The defensive line did their job. Mike Daniels remains one of the 3 best defensive tackles in the league, and rookie Kenny Clark actually acquitted himself nicely on run defense. In a 3-4, if you can make plays it’s a nice bonus, but your main job is often to anchor positions and free space for the linebackers in back of you. This fact actually makes judging 3-4 line play difficult, but I suspect this is one of the most underrated units on the team. Even Dean Lowry showed some playmaking ability in very limited work, and Letroy Guion was a fine anchor, and surprisingly effective offensive lineman when called to step in against Dallas. Daniels is on the short list for best non-Rodgers Packer, and this unit is, in general, very good. I barely noticed Datone Jones, which is par for the course at this point.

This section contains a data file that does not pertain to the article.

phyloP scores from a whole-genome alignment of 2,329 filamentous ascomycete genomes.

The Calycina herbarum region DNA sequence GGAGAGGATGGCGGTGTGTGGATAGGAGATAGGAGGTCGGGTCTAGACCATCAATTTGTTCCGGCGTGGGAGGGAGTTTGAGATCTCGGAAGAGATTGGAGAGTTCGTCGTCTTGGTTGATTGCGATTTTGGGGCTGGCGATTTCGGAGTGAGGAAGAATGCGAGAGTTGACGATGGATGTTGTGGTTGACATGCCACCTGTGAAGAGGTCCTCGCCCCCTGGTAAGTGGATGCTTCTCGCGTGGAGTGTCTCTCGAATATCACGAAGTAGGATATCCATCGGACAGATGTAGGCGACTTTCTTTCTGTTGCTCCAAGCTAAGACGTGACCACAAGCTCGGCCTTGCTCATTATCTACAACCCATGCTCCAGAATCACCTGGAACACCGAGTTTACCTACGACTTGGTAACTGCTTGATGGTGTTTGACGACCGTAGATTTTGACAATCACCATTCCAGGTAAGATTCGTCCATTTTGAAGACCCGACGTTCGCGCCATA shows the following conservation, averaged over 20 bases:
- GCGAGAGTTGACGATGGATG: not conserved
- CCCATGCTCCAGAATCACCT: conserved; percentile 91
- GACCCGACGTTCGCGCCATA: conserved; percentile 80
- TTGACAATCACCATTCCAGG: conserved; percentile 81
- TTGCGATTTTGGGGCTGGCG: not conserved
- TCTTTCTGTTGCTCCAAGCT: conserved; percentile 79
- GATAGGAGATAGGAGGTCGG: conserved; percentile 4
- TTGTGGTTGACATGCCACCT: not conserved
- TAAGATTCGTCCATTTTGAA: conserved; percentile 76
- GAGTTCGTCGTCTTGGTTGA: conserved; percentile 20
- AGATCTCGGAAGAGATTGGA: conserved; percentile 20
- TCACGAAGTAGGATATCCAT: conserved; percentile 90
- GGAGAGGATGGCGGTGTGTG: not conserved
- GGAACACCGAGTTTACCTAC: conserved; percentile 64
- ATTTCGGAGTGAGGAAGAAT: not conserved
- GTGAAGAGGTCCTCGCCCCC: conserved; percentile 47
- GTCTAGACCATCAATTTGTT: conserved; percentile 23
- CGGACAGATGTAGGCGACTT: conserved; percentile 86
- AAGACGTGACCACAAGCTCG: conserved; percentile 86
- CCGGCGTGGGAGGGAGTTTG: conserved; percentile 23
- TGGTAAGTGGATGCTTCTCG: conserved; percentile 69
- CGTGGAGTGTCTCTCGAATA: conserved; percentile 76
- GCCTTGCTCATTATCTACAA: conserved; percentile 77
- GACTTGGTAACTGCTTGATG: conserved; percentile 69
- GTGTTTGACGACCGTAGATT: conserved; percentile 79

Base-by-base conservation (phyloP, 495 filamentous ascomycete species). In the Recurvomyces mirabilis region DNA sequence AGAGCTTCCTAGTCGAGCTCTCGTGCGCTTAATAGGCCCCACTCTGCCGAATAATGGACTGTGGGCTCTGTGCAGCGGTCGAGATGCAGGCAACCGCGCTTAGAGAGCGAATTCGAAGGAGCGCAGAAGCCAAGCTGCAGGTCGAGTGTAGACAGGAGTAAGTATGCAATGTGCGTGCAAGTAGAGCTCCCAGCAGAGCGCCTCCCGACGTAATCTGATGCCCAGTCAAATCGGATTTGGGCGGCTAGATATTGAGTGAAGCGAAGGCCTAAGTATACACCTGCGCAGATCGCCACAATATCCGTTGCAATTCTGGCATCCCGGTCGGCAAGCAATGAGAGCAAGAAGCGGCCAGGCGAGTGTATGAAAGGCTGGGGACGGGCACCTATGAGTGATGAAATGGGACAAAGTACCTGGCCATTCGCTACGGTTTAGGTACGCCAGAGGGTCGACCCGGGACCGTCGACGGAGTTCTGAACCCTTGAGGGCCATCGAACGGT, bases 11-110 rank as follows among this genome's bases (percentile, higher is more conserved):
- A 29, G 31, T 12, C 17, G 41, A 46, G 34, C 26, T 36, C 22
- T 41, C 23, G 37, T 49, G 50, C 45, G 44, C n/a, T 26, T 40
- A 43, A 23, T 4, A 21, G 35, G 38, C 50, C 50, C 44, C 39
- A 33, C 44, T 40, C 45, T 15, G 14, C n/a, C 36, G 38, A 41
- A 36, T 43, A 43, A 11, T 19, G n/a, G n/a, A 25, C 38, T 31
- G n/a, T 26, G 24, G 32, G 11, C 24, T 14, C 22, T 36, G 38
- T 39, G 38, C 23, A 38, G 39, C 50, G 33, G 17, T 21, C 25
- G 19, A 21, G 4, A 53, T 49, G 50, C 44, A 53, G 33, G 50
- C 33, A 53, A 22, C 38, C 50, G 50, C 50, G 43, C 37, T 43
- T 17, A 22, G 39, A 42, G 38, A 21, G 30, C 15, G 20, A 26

I was tempted to split this group into inside and outside linebackers, but in truth the two units work in tandem so much, that struggles in one area will cascade everywhere. Julius Peppers was adequate for and old man, but he is well out of his prime and can be exploited in all areas other than pass rush. Nick Perry had a very good breakout season, but he did take a step back after breaking his hand.
The biggest disappointment was Clay Matthews. Once a holy terror of freakish destruction, Matthews was slow to the ball, tentative, and occasionally tossed like a rag doll. Matthews isn’t exactly old, and it is possible this is injury-related, but Matthews has not developed much technique during his career and a drop in his athletic ability may hurt him more than most. It is something to keep an eye on, as Matthews is a key cog for Dom Capers, and when he underperforms everyone is worse for it.